As a reader what captures you about a book?
Do you prefer one genre over another?
Past Presence by Nicole Bross
Absolutely loved this book! Well crafted characters, a sense of place and a great plot, I didn’t guess the culprit! Woven with regression tales, which is an interest of mine it has wonderful elements in the story to propel you onward.
Can’t wait for the next book, Nicole.
We all have specific tastes in literature, which equates to the genres we mainly read, but there is another reason that a book can catch our interest – something that fascinates us. Obviously, the list is vast and always changing as we grow older, gain life experiences and even move location, whether to a new town or country. These underlining interests can even stem from childhood. For instance, I was taught about the natural world around me and the globe from an early age and I enjoy books that encompass that. My children’s book, Ockleberries to the Rescue is set in a forest, where magical sprites help their woodland animal friends.
I also became intrigued with reincarnation and life after death after experiencing several incidences while nursing. My favorite novel uses this topic as it’s basis. Ferney by James Long is a book, I reread regularly not just because of the reincarnation element but also because it is beautifully written and I love the characters.
I recently found two books, with this topic. Past Presence by Nicole Bross and River of Destiny by Babara Erskine. They are spellbinding stories and well written.
I also used reincarnation in my own novel, The Twesome Loop where four characters meet their past souls in modern day. It is a romance that begins in England but culminates in a beautiful Italian villa.
What guides you to specific genres?
Do you seek out books that use a certain topic or theme?
Mandy Eve-Barnett is a multi-genre author writing children’s, young adult and adult books. Every story has a basis of love, magic, and mystery. Mandy currently lives in Alberta, Canada but is originally from England. Her background is diverse and gives her rich experience to utilize in her writing. She has been a nursing professional, a business owner, and a sort after administration expert. She has traveled throughout Europe, parts of America and Canada and was born in Africa.
Mandy joined a writers group about 10 years ago and has not looked back. She shares about reading her first piece of writing to the group “I thought okay, I have to write something. So I write this very short piece and it had a twist at the end. So, you know, I was really nervous, but I read it and the room went quiet. I’m thinking, “NO OH!?” I’m never coming back again, it was obviously dreadful and they absolutely hated it. Then everyone went, Wow! They just loved it and that was the hook for me to have a reaction to something I’d written just was absolutely thrilling. I’m just thinking I have to do it again.”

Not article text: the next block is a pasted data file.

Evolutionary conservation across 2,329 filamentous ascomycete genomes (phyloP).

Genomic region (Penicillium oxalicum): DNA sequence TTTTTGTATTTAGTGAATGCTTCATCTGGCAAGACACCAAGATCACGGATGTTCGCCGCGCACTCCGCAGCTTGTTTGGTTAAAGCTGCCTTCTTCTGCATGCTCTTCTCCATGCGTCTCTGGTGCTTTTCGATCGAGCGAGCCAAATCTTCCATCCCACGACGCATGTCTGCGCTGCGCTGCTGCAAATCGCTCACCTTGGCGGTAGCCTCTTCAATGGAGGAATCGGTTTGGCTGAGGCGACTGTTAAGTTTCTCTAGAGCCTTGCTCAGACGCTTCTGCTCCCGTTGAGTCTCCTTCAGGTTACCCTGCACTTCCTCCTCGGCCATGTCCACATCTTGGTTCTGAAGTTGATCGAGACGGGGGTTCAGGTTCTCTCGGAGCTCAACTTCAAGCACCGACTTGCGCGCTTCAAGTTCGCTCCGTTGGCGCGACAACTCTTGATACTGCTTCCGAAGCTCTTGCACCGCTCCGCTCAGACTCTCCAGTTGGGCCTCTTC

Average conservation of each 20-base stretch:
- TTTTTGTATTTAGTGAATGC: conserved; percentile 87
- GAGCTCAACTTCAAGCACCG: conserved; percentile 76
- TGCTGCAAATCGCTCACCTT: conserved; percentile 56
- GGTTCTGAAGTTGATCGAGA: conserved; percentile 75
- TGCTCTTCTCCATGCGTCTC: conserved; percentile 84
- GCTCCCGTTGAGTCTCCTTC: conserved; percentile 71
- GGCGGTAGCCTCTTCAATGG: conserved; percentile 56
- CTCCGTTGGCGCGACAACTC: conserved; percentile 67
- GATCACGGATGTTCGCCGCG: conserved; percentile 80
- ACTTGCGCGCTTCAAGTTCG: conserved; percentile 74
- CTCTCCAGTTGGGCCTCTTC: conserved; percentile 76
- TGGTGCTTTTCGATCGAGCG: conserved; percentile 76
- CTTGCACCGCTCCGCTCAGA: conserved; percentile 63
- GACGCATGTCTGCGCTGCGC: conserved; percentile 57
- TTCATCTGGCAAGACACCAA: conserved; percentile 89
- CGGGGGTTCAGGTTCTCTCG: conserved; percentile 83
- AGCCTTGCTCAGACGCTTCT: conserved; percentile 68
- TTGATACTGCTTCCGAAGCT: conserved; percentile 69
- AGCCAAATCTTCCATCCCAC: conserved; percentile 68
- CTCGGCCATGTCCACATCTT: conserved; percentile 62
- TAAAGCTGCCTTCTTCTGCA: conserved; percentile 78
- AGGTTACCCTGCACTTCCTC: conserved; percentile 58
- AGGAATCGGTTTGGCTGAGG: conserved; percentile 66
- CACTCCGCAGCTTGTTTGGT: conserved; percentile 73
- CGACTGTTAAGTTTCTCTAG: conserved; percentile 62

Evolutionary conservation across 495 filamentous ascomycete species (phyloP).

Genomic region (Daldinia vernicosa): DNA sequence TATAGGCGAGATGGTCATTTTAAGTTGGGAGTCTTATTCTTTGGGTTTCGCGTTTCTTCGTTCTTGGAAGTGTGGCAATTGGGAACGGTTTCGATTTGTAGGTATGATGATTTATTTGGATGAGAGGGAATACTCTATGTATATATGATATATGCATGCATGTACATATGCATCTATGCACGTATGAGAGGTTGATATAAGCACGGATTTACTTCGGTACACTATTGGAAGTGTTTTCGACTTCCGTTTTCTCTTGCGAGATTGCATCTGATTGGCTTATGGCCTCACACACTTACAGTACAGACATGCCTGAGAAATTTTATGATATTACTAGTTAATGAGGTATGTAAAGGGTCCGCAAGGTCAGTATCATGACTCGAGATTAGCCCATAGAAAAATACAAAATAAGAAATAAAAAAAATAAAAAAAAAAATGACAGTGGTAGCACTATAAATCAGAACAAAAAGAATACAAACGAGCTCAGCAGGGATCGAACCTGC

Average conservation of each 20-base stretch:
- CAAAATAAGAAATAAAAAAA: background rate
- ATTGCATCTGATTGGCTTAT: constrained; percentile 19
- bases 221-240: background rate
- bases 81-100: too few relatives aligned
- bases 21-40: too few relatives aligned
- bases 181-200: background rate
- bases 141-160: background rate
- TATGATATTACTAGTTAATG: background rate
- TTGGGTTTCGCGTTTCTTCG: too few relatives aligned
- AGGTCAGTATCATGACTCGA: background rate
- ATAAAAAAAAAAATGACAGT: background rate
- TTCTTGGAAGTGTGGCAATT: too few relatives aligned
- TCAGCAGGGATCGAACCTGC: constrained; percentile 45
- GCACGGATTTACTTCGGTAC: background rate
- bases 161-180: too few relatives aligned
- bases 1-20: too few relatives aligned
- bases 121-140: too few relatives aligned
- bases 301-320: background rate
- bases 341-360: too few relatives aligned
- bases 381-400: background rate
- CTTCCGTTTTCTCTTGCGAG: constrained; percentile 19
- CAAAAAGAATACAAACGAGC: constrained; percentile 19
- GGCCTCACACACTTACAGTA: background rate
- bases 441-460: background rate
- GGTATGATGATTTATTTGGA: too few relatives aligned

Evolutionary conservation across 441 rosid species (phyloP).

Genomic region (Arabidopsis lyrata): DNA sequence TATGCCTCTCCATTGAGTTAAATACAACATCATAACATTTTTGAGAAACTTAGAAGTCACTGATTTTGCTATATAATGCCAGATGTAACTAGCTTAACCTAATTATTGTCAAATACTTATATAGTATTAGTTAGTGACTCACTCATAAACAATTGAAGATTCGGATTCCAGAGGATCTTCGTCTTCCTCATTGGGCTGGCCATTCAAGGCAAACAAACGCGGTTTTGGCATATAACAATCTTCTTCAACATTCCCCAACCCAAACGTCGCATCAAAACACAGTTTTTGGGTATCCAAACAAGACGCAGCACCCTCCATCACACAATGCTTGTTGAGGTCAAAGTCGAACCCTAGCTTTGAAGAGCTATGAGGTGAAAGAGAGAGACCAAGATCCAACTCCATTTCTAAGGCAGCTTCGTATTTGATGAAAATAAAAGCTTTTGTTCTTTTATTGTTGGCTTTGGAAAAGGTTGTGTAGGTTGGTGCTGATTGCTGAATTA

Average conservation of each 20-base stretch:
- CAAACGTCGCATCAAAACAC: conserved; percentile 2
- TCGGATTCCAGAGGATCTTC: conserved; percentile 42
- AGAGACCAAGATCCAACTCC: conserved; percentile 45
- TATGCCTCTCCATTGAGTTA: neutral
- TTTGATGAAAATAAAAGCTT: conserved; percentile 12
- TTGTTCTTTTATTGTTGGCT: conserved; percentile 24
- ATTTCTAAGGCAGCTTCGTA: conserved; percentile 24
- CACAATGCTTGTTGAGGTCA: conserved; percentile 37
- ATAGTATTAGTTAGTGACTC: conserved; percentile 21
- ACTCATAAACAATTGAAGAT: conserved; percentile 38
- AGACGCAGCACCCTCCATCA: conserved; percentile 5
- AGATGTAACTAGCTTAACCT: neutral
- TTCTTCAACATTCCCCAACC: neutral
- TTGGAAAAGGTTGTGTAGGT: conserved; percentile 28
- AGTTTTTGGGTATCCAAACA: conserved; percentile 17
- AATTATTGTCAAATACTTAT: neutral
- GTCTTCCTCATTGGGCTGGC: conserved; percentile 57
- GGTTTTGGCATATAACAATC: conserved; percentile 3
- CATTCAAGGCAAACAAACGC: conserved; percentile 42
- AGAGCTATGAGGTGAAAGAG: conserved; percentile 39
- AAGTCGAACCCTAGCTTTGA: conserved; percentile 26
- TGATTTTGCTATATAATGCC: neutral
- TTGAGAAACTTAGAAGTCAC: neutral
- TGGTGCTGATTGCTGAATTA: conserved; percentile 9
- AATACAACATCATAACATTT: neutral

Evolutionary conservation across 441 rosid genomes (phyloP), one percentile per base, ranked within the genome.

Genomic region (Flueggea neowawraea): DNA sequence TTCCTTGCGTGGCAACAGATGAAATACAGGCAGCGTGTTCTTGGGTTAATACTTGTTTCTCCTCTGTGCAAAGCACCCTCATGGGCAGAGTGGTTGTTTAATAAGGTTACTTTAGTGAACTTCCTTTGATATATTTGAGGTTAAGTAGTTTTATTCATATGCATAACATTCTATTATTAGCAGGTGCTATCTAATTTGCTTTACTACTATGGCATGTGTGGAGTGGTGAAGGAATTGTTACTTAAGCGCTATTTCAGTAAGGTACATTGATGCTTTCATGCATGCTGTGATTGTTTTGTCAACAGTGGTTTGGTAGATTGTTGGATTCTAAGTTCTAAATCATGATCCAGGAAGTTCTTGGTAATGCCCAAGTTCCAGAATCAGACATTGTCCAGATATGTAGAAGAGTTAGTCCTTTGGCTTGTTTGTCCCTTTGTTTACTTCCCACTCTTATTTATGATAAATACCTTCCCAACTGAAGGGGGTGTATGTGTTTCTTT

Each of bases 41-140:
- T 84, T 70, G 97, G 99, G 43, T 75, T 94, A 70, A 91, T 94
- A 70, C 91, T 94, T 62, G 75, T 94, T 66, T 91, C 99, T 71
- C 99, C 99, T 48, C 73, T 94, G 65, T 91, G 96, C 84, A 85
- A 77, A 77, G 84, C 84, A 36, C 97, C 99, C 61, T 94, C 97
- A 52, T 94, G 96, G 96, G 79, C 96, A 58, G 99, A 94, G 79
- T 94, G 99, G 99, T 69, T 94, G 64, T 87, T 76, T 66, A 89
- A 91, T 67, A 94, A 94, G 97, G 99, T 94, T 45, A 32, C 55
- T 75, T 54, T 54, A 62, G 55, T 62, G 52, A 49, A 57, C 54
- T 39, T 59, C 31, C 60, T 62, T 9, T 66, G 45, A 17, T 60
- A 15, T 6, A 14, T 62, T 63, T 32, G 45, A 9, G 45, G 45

Mandy is passionate about writing to the point of obsession and she succeeded in becoming a published author in record time. With eight books published since 2011 and one more launching in September 2020, she indulges her Muse in creative as well as freelance writing. Her venture into freelance writing has been successful in creating projects as diverse as social media posts, promotional literature, and professional biographies, to ghostwriting a marketing book. She also regularly contributes to the Never Been Better page in the Sherwood Park newspaper, has been published in several anthologies and collaborated in creating a ‘how to begin writing your memoir’s’ guide book for seniors.
Mandy regularly blogs and she encourages support and networking of all writers as a writing community advocate. She is also prolific on social media in a multitude of platforms. As the current Secretary of The Writers Foundation of Strathcona County and past President of the Arts & Culture Council of Strathcona County, she lives her creative life to the fullest.